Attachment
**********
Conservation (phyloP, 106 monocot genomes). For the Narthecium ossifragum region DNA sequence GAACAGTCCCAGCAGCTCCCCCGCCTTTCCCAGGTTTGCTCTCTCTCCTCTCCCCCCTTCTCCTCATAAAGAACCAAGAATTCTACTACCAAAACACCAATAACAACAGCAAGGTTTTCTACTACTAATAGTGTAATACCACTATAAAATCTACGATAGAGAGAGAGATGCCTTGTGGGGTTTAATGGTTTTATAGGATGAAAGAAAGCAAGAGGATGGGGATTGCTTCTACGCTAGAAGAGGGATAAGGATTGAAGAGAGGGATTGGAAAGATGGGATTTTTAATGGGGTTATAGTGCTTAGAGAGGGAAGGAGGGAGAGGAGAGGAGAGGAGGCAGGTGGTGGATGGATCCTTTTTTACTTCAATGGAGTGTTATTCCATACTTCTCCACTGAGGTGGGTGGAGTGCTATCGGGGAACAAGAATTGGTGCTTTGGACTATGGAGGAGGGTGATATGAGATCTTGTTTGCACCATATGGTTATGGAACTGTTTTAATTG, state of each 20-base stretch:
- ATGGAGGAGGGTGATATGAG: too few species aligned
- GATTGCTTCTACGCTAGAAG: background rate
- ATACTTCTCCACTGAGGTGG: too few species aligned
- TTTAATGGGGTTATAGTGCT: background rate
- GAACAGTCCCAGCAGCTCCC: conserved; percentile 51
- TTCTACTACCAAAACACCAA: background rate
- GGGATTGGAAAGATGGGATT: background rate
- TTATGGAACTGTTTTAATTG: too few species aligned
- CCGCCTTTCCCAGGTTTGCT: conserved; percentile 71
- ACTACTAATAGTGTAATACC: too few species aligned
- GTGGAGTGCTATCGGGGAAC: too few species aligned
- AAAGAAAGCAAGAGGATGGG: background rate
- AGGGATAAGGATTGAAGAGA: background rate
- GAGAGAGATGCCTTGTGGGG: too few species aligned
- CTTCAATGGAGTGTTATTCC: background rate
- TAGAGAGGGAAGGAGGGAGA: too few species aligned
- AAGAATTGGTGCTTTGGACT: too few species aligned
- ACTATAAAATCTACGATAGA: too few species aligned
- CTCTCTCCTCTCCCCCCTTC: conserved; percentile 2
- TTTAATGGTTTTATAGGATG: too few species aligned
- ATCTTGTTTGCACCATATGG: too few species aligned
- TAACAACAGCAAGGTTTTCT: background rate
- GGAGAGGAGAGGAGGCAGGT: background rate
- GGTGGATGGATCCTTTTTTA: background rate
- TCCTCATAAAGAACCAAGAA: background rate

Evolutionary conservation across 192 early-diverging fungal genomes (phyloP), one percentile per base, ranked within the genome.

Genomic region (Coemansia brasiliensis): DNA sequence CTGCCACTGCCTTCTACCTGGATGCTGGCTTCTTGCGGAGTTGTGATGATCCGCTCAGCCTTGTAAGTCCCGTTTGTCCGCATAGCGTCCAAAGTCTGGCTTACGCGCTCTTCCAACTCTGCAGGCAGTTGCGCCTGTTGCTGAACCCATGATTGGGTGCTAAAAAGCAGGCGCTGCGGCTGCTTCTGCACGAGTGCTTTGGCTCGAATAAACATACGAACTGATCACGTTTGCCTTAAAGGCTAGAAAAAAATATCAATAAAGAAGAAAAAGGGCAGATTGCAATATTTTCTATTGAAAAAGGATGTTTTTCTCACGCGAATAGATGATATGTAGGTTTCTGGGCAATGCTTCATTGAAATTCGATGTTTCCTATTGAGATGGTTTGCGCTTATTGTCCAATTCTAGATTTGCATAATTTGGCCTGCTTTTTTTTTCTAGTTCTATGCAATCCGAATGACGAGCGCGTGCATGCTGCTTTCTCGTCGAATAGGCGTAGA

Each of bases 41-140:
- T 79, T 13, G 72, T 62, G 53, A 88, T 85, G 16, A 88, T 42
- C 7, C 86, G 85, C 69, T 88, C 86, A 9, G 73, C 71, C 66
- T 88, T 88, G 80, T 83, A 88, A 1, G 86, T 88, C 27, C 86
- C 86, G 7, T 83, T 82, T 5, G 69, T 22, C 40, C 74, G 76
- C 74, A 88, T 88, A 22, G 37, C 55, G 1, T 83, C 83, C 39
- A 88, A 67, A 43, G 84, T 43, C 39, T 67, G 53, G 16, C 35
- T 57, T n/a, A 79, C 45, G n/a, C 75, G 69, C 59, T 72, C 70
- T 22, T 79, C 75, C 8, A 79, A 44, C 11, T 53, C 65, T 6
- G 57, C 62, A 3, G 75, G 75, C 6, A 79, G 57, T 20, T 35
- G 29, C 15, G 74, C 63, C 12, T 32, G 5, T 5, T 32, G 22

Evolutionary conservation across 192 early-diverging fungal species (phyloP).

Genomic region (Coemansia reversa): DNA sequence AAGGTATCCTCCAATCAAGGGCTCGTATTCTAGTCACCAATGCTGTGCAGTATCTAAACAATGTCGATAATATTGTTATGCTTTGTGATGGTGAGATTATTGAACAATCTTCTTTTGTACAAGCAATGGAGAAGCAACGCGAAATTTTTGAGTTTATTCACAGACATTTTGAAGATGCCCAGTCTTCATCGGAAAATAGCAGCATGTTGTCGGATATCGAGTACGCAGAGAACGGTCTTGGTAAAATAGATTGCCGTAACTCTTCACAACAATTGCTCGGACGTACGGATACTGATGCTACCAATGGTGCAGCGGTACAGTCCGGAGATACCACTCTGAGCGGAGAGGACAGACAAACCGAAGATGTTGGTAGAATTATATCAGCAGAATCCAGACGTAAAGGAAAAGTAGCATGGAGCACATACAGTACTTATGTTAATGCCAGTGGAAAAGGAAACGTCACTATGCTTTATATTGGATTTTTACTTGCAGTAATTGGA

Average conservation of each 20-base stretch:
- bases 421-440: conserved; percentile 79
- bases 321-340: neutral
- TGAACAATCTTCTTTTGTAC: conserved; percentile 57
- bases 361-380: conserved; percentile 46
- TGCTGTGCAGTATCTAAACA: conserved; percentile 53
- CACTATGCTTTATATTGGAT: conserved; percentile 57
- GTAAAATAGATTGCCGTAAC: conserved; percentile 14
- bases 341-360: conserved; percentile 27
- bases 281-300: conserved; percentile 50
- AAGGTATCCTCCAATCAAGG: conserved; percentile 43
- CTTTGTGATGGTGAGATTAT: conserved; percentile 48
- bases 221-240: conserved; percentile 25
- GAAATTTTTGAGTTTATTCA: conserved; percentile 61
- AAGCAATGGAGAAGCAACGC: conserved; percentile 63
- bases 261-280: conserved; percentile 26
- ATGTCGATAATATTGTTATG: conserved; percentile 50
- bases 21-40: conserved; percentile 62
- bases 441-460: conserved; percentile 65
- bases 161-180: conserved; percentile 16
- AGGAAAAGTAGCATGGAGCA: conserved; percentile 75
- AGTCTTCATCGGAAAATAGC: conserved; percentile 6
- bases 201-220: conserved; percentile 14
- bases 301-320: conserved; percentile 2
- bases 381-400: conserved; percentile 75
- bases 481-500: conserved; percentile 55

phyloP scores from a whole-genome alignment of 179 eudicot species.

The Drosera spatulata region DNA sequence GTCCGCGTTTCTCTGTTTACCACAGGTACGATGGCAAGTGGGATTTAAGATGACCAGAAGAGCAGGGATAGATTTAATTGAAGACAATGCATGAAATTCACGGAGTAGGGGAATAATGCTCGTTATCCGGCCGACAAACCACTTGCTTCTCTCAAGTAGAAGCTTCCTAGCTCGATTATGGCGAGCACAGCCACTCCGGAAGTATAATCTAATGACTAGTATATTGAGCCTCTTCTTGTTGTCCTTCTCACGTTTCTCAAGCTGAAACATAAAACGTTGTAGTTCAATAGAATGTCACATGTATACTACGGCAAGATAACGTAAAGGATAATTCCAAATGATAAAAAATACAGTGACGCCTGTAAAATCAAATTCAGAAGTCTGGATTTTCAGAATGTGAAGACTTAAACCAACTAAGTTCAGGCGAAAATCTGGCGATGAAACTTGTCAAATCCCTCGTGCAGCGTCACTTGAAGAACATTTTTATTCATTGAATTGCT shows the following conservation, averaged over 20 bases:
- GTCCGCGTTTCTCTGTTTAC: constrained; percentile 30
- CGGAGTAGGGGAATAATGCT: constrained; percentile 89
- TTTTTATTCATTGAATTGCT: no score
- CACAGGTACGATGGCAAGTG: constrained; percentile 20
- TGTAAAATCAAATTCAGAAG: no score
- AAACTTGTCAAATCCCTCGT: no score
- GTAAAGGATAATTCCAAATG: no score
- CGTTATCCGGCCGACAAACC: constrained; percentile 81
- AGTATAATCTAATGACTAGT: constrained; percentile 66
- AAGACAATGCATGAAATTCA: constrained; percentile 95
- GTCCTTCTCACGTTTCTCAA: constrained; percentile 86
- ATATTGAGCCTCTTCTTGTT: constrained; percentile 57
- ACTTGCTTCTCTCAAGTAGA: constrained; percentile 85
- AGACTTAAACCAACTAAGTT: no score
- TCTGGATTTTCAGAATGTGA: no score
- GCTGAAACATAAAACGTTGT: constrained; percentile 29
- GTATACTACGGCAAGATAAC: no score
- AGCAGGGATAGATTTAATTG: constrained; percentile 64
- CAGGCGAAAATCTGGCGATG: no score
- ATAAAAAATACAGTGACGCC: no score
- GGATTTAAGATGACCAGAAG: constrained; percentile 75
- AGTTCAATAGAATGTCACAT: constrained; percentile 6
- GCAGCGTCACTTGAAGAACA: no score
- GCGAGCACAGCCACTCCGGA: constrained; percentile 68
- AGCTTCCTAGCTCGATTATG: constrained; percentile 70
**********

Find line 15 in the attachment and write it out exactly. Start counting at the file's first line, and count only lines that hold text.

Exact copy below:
- GAGAGAGATGCCTTGTGGGG: too few species aligned